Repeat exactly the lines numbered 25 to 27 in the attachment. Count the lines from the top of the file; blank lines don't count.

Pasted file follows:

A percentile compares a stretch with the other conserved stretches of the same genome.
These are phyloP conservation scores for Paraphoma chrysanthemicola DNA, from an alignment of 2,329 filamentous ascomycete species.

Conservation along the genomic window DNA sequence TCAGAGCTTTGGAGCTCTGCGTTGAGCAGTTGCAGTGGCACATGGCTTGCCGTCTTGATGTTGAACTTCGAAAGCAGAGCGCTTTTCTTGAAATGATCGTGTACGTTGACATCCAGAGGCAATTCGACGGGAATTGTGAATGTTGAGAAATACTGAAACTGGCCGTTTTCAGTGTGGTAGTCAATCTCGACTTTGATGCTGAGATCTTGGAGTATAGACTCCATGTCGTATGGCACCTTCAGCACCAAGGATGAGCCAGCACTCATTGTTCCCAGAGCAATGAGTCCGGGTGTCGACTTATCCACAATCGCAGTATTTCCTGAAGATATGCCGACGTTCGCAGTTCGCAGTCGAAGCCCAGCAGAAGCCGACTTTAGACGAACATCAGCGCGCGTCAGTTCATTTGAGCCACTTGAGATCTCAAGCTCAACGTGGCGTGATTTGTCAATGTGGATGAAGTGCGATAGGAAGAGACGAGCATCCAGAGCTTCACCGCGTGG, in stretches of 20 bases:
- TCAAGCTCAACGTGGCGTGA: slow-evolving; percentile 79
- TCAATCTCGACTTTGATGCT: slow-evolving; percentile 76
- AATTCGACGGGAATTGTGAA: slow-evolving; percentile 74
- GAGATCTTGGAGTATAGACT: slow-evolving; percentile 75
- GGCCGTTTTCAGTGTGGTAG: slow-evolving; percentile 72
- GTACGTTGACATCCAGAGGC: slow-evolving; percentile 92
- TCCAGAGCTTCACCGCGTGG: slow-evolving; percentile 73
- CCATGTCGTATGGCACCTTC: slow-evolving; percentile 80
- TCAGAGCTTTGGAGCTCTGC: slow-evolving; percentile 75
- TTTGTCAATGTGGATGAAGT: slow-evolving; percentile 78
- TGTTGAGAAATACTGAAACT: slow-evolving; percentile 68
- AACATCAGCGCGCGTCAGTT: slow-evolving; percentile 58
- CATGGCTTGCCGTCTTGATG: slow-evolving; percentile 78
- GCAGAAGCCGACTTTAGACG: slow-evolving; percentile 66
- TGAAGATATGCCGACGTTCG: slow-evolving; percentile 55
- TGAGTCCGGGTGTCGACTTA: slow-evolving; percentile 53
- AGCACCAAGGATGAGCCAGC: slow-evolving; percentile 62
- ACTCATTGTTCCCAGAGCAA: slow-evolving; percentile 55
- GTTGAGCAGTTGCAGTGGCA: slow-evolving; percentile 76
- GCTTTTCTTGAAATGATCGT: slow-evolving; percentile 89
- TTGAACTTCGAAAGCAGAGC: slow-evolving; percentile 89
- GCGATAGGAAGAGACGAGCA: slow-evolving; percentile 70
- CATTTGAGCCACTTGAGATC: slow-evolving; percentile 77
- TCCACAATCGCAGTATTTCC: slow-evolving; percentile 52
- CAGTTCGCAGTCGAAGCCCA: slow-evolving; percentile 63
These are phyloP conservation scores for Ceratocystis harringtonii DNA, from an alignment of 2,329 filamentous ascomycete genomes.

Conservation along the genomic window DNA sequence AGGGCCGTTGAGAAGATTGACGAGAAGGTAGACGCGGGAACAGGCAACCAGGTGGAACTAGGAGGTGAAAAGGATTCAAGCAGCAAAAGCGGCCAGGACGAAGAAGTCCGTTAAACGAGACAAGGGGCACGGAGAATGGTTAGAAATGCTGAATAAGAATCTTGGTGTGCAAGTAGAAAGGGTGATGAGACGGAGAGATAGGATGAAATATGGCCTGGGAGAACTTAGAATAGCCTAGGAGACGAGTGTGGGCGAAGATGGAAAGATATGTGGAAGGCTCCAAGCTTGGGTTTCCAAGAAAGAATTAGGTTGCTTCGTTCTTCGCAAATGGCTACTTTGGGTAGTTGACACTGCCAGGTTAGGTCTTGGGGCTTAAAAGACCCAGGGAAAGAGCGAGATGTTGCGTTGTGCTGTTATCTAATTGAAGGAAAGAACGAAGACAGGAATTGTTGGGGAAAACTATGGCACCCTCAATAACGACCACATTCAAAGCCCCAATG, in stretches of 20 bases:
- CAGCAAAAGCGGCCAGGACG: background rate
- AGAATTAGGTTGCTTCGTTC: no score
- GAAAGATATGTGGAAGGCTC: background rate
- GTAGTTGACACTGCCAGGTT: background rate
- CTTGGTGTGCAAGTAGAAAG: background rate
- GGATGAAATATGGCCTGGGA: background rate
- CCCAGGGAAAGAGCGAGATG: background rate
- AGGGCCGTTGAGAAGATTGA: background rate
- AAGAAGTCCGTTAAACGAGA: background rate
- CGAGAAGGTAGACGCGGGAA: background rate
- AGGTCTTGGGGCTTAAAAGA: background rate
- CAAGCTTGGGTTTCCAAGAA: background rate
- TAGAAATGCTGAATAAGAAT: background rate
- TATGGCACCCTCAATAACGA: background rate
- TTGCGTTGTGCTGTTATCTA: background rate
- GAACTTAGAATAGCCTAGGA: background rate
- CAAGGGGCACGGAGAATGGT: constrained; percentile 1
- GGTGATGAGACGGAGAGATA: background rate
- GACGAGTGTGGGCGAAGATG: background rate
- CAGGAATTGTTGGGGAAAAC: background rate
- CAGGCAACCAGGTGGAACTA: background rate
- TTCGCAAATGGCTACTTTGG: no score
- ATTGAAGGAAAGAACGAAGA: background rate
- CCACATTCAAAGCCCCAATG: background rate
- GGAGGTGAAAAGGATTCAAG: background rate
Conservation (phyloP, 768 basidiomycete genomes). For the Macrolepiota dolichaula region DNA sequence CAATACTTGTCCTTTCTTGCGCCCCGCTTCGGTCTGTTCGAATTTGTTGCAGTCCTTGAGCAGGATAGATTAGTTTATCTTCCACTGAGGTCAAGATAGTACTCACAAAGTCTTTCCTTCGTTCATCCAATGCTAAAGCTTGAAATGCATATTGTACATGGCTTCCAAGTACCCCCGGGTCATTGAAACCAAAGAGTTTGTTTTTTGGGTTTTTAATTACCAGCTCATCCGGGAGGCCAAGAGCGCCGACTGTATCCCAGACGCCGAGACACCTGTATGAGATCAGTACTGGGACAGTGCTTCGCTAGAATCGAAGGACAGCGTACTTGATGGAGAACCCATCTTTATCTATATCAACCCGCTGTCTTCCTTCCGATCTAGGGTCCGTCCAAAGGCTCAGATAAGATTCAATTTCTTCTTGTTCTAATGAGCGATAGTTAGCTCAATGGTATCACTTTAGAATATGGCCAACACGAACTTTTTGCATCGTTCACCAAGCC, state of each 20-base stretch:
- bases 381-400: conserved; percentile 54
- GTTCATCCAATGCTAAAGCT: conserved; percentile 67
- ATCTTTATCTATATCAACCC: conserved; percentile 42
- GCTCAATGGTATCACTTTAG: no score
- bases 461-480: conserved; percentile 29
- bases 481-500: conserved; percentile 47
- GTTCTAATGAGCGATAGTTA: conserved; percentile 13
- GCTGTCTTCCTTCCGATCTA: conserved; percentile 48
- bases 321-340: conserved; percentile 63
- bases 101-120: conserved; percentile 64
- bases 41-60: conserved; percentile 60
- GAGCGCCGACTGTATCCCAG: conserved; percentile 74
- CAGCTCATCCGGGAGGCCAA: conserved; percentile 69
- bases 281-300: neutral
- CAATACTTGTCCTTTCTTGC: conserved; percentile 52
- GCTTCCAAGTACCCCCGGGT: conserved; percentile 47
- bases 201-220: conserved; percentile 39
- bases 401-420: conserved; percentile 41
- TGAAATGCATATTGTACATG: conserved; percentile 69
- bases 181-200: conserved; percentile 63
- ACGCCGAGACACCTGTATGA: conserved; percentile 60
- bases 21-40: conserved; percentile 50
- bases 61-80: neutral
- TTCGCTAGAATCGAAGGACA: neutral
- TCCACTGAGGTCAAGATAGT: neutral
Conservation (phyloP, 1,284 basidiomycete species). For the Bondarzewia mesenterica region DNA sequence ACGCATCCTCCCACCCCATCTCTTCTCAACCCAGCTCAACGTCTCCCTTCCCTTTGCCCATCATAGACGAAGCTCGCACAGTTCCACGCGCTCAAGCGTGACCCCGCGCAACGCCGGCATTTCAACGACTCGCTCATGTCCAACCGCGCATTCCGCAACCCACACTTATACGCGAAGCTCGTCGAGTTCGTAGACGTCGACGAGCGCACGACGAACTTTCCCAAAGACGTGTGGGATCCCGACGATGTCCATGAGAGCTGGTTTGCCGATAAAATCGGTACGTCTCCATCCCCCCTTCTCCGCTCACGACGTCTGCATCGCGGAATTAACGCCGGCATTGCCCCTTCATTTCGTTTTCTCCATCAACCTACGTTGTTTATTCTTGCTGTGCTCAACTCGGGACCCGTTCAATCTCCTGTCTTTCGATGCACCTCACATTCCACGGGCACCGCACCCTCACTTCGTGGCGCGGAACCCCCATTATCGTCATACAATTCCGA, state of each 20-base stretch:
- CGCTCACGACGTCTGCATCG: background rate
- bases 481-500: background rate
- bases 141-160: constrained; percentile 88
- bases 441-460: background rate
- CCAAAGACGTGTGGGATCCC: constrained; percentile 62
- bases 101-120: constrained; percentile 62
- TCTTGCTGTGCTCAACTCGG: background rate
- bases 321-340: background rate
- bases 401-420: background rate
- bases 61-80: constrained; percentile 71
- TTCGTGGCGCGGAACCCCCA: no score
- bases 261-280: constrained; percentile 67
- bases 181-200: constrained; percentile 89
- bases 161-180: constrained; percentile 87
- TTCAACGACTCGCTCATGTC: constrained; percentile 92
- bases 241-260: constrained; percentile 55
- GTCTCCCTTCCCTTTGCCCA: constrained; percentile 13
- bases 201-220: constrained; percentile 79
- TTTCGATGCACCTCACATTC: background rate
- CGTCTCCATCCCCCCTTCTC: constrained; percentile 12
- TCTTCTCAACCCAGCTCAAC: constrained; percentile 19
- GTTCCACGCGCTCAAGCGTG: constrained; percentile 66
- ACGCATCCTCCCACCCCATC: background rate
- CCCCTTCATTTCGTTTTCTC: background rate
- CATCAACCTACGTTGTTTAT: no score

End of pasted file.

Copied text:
- GCGATAGGAAGAGACGAGCA: slow-evolving; percentile 70
- CATTTGAGCCACTTGAGATC: slow-evolving; percentile 77
- TCCACAATCGCAGTATTTCC: slow-evolving; percentile 52